Whether you get your kicks from fancy footwear or prefer to tread cautiously, these B.C. businesses can handcraft shoes that are custom fitted and tailored to your taste
Beginning with logging footwear in 1946, Dayton Boots, still located in the same factory store on Vancouver’s Hasting Street, now manufactures a range of styles for men and women. Options include stock (standardized style and sizing), made-to-order (standard sizing, choice of heights, leathers and trim) and bespoke (custom last). From $395; $194 extra for made-to-order, $1,000 for bespoke.
At Your Service
Dave RoelsRenée Macdonald, founder of Westerly Handmade Shoes in East Vancouver, specializes in bespoke (custom design and fit) and made-to-measure (existing design, custom fit) footwear. She also provides a couple of made-to-order styles in stock sizes and customized colour schemes. From $1,500, $975 and $675, respectively.
Spoiled for Choice
Bao Ly, who opened Bao Shoemaker in Victoria 15 years ago, immigrated to Canada from South Vietnam, where his family had a wholesale sandal business. He can fit any foot and make any style of shoe, and also gives one-on-one shoemaking classes. From $400 to $600, depending on the design, material and manufacturing time required.
Victoria’s Rock Bay Footwear, launched by John Whittaker in 2015, makes regular and orthopedic shoes. Customers can choose or modify one of the company’s existing styles or work with a designer to create something original. Apart from a few off-the-shelf therapeutic models, all are custom fit. From $600 to $700.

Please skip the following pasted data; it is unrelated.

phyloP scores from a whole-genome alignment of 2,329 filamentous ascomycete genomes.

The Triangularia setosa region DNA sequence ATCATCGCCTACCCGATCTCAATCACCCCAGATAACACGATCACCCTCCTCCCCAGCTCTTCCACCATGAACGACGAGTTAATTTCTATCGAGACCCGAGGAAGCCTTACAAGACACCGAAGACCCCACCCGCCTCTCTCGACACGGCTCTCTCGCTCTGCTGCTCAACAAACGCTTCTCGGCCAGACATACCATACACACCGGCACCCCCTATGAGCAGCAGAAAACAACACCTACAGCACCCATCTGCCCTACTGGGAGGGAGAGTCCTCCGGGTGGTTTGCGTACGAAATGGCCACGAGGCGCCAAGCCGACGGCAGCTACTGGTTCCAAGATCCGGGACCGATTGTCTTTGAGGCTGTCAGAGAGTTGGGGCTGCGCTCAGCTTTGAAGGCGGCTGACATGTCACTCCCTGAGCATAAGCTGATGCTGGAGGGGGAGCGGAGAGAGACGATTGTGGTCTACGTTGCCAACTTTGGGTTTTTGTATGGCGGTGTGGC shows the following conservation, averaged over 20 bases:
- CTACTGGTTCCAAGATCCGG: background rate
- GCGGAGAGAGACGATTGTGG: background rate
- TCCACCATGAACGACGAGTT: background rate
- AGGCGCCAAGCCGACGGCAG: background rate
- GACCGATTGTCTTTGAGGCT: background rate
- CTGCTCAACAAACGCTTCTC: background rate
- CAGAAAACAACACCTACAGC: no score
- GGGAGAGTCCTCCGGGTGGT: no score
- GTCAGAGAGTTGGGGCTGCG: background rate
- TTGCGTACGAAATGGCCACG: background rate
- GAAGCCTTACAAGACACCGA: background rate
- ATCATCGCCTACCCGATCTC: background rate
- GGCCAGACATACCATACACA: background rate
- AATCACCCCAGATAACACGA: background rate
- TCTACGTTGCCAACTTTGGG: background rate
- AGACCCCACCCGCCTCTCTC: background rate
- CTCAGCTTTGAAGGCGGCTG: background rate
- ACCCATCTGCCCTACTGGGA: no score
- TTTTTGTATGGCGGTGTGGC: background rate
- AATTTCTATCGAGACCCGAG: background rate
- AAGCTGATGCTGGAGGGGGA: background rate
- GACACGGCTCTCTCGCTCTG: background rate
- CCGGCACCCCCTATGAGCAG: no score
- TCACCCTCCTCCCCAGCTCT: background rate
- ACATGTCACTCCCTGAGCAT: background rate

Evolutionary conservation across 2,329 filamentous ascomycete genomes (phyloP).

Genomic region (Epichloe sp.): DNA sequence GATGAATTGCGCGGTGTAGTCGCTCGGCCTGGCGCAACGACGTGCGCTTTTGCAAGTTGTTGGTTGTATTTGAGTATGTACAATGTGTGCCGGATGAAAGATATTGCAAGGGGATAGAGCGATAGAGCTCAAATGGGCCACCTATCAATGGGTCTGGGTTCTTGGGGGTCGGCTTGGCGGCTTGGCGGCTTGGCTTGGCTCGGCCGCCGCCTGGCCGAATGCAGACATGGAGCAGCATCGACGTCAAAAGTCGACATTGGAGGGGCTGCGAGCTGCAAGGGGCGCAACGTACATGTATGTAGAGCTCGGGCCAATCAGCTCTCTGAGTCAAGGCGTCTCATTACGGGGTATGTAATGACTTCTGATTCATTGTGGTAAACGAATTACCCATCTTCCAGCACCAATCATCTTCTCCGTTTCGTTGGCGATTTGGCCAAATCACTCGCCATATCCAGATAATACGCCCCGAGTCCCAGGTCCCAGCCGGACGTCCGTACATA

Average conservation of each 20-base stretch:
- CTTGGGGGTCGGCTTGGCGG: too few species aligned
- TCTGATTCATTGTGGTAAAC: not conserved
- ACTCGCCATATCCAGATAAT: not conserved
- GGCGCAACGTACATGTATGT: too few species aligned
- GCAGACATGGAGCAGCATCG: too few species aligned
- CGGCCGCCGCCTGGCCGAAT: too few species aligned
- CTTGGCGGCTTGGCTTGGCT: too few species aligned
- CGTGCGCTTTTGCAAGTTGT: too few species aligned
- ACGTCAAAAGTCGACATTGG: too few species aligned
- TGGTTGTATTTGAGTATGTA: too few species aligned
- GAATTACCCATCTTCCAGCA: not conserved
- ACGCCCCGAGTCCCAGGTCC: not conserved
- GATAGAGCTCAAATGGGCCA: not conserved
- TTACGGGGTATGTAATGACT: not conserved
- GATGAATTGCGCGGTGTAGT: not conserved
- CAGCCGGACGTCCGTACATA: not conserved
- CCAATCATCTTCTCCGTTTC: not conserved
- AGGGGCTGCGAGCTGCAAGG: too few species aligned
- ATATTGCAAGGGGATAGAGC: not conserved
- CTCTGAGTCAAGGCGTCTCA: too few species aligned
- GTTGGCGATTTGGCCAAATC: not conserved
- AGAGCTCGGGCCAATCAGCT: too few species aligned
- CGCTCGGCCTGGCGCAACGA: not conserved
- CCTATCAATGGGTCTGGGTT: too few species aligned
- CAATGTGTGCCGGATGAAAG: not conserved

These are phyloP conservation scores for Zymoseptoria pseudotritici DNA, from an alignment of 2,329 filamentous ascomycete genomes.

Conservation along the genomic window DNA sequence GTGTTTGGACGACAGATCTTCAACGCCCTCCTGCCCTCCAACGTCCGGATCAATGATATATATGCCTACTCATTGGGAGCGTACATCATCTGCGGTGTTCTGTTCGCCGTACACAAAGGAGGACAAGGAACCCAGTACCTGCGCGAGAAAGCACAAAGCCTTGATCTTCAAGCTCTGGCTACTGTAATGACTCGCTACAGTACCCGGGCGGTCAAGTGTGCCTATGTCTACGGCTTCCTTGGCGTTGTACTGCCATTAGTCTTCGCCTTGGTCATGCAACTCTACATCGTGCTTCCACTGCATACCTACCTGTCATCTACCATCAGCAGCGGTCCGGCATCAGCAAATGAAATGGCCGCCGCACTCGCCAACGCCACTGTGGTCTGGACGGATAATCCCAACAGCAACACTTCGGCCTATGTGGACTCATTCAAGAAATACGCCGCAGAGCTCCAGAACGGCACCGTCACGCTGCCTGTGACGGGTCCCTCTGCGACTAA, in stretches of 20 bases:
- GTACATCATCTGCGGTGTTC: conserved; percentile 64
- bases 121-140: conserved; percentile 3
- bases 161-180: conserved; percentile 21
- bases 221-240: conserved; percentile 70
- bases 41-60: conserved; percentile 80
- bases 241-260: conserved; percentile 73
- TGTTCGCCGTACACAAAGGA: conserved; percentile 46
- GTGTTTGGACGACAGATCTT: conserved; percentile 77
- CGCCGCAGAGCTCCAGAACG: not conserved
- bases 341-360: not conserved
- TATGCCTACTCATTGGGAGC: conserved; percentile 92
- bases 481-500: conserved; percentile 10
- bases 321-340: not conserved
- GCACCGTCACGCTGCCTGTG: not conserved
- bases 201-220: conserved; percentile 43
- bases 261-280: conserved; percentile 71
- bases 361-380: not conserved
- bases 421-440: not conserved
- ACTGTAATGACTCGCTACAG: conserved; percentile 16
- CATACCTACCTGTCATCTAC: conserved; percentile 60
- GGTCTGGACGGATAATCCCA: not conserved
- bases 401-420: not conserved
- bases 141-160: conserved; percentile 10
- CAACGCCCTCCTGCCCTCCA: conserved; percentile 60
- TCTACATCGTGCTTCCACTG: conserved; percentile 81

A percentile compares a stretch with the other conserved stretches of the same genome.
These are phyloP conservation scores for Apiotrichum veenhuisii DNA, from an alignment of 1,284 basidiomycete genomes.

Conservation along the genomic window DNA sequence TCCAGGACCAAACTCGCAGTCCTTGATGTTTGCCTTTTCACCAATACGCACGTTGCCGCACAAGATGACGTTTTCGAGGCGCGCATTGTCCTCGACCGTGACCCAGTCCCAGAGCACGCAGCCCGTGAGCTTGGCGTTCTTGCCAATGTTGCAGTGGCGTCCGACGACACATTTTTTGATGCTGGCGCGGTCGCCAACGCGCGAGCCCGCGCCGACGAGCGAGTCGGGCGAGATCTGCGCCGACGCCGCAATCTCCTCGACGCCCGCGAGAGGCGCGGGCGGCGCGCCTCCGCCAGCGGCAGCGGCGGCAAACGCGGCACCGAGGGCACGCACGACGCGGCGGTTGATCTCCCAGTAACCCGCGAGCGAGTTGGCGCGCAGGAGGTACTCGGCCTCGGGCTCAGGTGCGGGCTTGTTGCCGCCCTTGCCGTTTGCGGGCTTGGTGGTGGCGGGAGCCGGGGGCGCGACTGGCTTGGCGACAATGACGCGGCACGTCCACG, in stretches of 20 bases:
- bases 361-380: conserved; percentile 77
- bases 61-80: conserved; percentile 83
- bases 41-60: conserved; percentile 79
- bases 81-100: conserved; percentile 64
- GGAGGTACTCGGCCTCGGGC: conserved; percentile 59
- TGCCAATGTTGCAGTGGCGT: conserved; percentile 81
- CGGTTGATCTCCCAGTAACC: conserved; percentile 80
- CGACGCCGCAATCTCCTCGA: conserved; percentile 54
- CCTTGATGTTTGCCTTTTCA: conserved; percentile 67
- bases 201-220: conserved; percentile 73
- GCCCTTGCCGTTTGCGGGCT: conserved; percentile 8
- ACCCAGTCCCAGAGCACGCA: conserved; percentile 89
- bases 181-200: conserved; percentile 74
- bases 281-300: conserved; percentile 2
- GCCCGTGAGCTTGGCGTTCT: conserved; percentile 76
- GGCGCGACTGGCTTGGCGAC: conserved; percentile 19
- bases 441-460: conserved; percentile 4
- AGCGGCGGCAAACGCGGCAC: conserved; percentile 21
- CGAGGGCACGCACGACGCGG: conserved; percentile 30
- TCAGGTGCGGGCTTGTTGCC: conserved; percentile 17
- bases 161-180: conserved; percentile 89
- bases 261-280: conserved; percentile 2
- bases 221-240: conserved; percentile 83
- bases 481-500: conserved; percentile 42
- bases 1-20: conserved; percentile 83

Artisan Nathan deBridge creates Soul Path Shoes moccasin boots on Salt Spring Island. They are individually fitted to each person’s foot and calf using a patterning method developed for online customers. From $360 (for an ankle bootie), with additional costs related to style, trim and custom artwork or design.
The adage “You can tell a man or woman by their shoes” is true, according to a study published in 2012 by researchers from the University of Kansas and Wellesley College. Participants were able to correctly judge strangers’ age, gender, income and attachment anxiety just by looking at photos of their footwear.